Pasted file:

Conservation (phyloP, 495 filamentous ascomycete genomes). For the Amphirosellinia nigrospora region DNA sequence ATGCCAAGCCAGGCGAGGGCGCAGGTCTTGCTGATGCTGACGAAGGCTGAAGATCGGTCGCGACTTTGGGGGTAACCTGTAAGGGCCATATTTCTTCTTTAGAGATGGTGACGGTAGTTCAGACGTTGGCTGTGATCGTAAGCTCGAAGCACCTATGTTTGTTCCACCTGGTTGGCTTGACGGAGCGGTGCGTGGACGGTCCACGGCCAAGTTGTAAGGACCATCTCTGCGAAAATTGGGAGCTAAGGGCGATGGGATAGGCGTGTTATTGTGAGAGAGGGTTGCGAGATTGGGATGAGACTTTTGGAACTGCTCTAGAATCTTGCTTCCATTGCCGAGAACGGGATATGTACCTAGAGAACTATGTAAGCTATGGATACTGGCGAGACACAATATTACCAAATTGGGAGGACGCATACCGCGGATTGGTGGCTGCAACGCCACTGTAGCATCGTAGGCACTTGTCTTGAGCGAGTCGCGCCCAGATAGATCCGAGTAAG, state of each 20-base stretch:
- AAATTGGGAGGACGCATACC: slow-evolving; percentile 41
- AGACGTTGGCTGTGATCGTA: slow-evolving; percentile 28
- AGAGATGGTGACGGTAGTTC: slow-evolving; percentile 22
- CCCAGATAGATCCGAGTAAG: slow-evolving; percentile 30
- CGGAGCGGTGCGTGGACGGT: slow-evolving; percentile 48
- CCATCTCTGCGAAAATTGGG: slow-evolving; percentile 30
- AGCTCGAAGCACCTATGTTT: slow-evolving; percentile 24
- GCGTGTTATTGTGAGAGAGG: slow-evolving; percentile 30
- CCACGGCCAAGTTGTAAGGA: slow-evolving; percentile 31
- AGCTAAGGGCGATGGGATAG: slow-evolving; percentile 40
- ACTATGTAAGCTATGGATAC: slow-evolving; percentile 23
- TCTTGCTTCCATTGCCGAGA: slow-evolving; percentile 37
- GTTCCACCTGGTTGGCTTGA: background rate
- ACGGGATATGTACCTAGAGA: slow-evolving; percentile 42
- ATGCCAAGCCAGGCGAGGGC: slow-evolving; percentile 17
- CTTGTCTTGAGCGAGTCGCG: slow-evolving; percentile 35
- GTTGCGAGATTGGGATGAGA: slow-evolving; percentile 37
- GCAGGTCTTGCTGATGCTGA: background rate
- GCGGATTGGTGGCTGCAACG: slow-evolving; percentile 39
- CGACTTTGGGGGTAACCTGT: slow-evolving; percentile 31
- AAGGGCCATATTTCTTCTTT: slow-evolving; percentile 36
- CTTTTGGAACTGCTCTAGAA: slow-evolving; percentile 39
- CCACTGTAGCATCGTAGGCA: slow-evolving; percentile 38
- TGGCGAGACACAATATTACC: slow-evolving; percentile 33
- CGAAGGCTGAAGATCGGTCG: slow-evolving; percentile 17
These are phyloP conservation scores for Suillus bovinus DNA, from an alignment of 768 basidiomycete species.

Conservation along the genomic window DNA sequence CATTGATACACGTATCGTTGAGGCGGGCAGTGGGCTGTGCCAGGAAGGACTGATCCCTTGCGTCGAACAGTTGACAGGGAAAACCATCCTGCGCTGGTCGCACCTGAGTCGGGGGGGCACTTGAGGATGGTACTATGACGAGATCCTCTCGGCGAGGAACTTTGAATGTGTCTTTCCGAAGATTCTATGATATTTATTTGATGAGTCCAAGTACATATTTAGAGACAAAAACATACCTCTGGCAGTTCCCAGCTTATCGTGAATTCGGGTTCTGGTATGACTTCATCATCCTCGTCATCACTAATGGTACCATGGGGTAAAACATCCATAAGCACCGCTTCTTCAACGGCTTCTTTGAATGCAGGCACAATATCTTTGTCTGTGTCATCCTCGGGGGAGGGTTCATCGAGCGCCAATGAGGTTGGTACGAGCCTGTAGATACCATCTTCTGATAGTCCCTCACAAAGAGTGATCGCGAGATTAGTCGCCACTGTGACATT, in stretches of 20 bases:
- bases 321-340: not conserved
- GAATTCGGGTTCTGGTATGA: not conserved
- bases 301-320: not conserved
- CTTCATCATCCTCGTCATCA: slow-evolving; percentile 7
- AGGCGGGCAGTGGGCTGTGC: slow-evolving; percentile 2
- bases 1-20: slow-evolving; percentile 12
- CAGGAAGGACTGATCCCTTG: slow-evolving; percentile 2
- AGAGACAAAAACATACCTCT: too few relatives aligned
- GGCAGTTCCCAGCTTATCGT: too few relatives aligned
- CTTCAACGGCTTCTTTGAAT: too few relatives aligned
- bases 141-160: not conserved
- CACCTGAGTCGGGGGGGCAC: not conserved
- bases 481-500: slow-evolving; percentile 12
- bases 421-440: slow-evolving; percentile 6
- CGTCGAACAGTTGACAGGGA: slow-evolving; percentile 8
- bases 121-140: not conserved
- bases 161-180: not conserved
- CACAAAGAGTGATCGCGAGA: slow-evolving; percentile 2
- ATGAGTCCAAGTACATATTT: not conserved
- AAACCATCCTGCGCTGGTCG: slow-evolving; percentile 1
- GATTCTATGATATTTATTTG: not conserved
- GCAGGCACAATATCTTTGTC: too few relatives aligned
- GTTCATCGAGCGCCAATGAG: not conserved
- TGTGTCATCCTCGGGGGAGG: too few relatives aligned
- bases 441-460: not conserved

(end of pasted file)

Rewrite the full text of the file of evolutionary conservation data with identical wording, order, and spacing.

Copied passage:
Conservation (phyloP, 495 filamentous ascomycete genomes). For the Amphirosellinia nigrospora region DNA sequence ATGCCAAGCCAGGCGAGGGCGCAGGTCTTGCTGATGCTGACGAAGGCTGAAGATCGGTCGCGACTTTGGGGGTAACCTGTAAGGGCCATATTTCTTCTTTAGAGATGGTGACGGTAGTTCAGACGTTGGCTGTGATCGTAAGCTCGAAGCACCTATGTTTGTTCCACCTGGTTGGCTTGACGGAGCGGTGCGTGGACGGTCCACGGCCAAGTTGTAAGGACCATCTCTGCGAAAATTGGGAGCTAAGGGCGATGGGATAGGCGTGTTATTGTGAGAGAGGGTTGCGAGATTGGGATGAGACTTTTGGAACTGCTCTAGAATCTTGCTTCCATTGCCGAGAACGGGATATGTACCTAGAGAACTATGTAAGCTATGGATACTGGCGAGACACAATATTACCAAATTGGGAGGACGCATACCGCGGATTGGTGGCTGCAACGCCACTGTAGCATCGTAGGCACTTGTCTTGAGCGAGTCGCGCCCAGATAGATCCGAGTAAG, state of each 20-base stretch:
- AAATTGGGAGGACGCATACC: slow-evolving; percentile 41
- AGACGTTGGCTGTGATCGTA: slow-evolving; percentile 28
- AGAGATGGTGACGGTAGTTC: slow-evolving; percentile 22
- CCCAGATAGATCCGAGTAAG: slow-evolving; percentile 30
- CGGAGCGGTGCGTGGACGGT: slow-evolving; percentile 48
- CCATCTCTGCGAAAATTGGG: slow-evolving; percentile 30
- AGCTCGAAGCACCTATGTTT: slow-evolving; percentile 24
- GCGTGTTATTGTGAGAGAGG: slow-evolving; percentile 30
- CCACGGCCAAGTTGTAAGGA: slow-evolving; percentile 31
- AGCTAAGGGCGATGGGATAG: slow-evolving; percentile 40
- ACTATGTAAGCTATGGATAC: slow-evolving; percentile 23
- TCTTGCTTCCATTGCCGAGA: slow-evolving; percentile 37
- GTTCCACCTGGTTGGCTTGA: background rate
- ACGGGATATGTACCTAGAGA: slow-evolving; percentile 42
- ATGCCAAGCCAGGCGAGGGC: slow-evolving; percentile 17
- CTTGTCTTGAGCGAGTCGCG: slow-evolving; percentile 35
- GTTGCGAGATTGGGATGAGA: slow-evolving; percentile 37
- GCAGGTCTTGCTGATGCTGA: background rate
- GCGGATTGGTGGCTGCAACG: slow-evolving; percentile 39
- CGACTTTGGGGGTAACCTGT: slow-evolving; percentile 31
- AAGGGCCATATTTCTTCTTT: slow-evolving; percentile 36
- CTTTTGGAACTGCTCTAGAA: slow-evolving; percentile 39
- CCACTGTAGCATCGTAGGCA: slow-evolving; percentile 38
- TGGCGAGACACAATATTACC: slow-evolving; percentile 33
- CGAAGGCTGAAGATCGGTCG: slow-evolving; percentile 17
These are phyloP conservation scores for Suillus bovinus DNA, from an alignment of 768 basidiomycete species.

Conservation along the genomic window DNA sequence CATTGATACACGTATCGTTGAGGCGGGCAGTGGGCTGTGCCAGGAAGGACTGATCCCTTGCGTCGAACAGTTGACAGGGAAAACCATCCTGCGCTGGTCGCACCTGAGTCGGGGGGGCACTTGAGGATGGTACTATGACGAGATCCTCTCGGCGAGGAACTTTGAATGTGTCTTTCCGAAGATTCTATGATATTTATTTGATGAGTCCAAGTACATATTTAGAGACAAAAACATACCTCTGGCAGTTCCCAGCTTATCGTGAATTCGGGTTCTGGTATGACTTCATCATCCTCGTCATCACTAATGGTACCATGGGGTAAAACATCCATAAGCACCGCTTCTTCAACGGCTTCTTTGAATGCAGGCACAATATCTTTGTCTGTGTCATCCTCGGGGGAGGGTTCATCGAGCGCCAATGAGGTTGGTACGAGCCTGTAGATACCATCTTCTGATAGTCCCTCACAAAGAGTGATCGCGAGATTAGTCGCCACTGTGACATT, in stretches of 20 bases:
- bases 321-340: not conserved
- GAATTCGGGTTCTGGTATGA: not conserved
- bases 301-320: not conserved
- CTTCATCATCCTCGTCATCA: slow-evolving; percentile 7
- AGGCGGGCAGTGGGCTGTGC: slow-evolving; percentile 2
- bases 1-20: slow-evolving; percentile 12
- CAGGAAGGACTGATCCCTTG: slow-evolving; percentile 2
- AGAGACAAAAACATACCTCT: too few relatives aligned
- GGCAGTTCCCAGCTTATCGT: too few relatives aligned
- CTTCAACGGCTTCTTTGAAT: too few relatives aligned
- bases 141-160: not conserved
- CACCTGAGTCGGGGGGGCAC: not conserved
- bases 481-500: slow-evolving; percentile 12
- bases 421-440: slow-evolving; percentile 6
- CGTCGAACAGTTGACAGGGA: slow-evolving; percentile 8
- bases 121-140: not conserved
- bases 161-180: not conserved
- CACAAAGAGTGATCGCGAGA: slow-evolving; percentile 2
- ATGAGTCCAAGTACATATTT: not conserved
- AAACCATCCTGCGCTGGTCG: slow-evolving; percentile 1
- GATTCTATGATATTTATTTG: not conserved
- GCAGGCACAATATCTTTGTC: too few relatives aligned
- GTTCATCGAGCGCCAATGAG: not conserved
- TGTGTCATCCTCGGGGGAGG: too few relatives aligned
- bases 441-460: not conserved